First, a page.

I entered the ten digits that my employer had given me into the door’s keypad. I had studied the blueprints of this place long enough to know that if I typed in a single-digit incorrectly, The Vault would remain locked for another forty-eight hours. Not to mention the mercenaries the members kept on retainer to respond to any and all alarm trips. People who had very select memories whenever it came to the Geneva convention. So, each number was checked and rechecked before being pressed. A clank of shifting steel rods echoed through the darkness and the door swung open. Overhead lights blinked themselves into life as I made my way inside.
One of the conditions of membership to The Vault was that whatever it was you were storing there had to be out in the open for all the other members to see. A kind of mutually assured destruction policy. Making sure that it was in everyone’s best interest to keep each other’s secrets safe. Which is why everything stored in The Vault had been placed inside transparent glass cases.
It worked fine in theory. The Vault had been around for decades, long before I got into the professional thieving business, but like every empire in history, it too was coming to an end. My employer had recently bargained away The Vault’s location in exchange for a shorter jail sentence and was in dire need of the item in her case. So, she hired me.
I nearly pissed myself laughing the first time she told me magic was real. Then she showed me how much she was going to pay me for a simple snatch-a-grab, and I knew she wasn’t kidding around. My employer was right to hire someone like me, too. Any other thief would’ve looted the place for themselves. Not me though. I’m a professional through and through. Besides, it’s just inviting trouble to be messing around with something like magic. Give me good old-fashioned steel and hard work any day.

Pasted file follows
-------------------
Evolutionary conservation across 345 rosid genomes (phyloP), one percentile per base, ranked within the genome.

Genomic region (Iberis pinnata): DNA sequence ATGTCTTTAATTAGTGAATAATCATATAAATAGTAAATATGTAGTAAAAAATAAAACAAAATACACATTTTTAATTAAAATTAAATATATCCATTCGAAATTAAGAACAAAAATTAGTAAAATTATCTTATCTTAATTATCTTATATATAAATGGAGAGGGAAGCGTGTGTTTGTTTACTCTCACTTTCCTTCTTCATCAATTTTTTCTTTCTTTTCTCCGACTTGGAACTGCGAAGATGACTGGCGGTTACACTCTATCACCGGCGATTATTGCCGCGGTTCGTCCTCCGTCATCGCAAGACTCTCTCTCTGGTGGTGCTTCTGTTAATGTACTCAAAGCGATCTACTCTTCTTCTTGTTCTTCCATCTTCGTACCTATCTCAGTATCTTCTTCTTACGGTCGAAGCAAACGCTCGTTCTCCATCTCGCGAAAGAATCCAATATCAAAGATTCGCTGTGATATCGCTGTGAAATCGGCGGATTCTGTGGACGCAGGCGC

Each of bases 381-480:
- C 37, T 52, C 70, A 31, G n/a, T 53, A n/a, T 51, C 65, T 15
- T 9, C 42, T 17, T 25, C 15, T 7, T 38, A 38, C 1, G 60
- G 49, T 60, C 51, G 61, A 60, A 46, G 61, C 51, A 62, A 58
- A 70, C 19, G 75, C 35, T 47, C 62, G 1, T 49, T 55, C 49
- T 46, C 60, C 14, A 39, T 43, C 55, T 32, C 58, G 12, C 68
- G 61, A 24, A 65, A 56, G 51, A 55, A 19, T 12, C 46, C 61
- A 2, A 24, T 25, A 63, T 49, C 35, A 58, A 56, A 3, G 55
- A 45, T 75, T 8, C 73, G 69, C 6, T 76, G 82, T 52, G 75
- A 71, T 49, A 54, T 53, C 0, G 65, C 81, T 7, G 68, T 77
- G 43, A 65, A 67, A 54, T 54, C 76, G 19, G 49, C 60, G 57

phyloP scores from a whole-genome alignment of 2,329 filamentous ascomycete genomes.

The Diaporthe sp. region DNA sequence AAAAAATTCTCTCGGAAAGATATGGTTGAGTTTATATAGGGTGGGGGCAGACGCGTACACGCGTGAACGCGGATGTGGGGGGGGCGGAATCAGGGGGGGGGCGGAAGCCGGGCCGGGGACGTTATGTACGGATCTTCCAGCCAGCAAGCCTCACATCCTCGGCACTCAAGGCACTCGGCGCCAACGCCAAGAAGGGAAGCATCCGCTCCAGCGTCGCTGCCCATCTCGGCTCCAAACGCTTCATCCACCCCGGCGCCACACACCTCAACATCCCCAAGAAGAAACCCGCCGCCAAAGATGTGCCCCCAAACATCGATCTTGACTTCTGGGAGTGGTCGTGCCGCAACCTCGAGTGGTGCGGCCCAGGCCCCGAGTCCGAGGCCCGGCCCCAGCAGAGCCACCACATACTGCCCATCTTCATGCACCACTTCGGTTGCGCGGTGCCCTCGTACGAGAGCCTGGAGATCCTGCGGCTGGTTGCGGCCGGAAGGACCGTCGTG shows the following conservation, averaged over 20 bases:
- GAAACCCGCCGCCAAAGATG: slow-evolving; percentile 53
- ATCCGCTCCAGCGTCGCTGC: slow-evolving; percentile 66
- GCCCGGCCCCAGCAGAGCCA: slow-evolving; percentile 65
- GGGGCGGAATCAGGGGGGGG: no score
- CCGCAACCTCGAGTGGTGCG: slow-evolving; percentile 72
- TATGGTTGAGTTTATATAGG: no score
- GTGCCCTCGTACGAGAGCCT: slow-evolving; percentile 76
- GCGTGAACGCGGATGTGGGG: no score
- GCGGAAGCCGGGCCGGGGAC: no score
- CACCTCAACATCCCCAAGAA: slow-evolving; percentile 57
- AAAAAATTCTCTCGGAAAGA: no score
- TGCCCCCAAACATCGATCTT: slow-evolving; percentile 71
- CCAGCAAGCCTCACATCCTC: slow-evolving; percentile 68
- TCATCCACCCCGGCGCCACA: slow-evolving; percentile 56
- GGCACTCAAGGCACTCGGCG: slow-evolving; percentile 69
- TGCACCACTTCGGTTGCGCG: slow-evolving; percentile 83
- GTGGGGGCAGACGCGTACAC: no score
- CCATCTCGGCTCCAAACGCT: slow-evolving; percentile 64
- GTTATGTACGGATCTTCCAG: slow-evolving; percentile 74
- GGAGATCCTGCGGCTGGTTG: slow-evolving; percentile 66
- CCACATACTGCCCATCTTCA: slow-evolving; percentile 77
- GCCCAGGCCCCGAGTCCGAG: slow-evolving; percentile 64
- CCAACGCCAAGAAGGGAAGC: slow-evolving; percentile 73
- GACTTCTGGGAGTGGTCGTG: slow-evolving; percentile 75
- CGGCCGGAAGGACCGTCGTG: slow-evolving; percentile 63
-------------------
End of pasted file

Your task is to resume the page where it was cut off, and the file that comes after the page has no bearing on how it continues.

From the outside, the objects inside the cases appeared quite harmless. Most of them were either filled with old medallions, withered looking staffs, or the occasional bubbling cauldron. Nothing that looked inherently sinister. Maybe that’s what happened when something evil was separated by a layer of glass. It just became another thing to look at, like a shark at the aquarium.
Name cards with spiralled gold lettering were stuck to the front of each case. None of the cards explained what the items were or who had stored it there but instead had a phrase written on it. Usually, something innocuous or clichéd that only made sense if you were the one to put the item there in the first place.
I found what I was looking for between a collection of black and white photographs of a couple making love and a line of crystal crucibles filled with a strange purple liquid. The words ‘History Repeats Itself’ was written on the card of my employer’s case while a pewter candlestick with a half-used tallow coloured candle sat inside it. It was the half-used part that made me stop.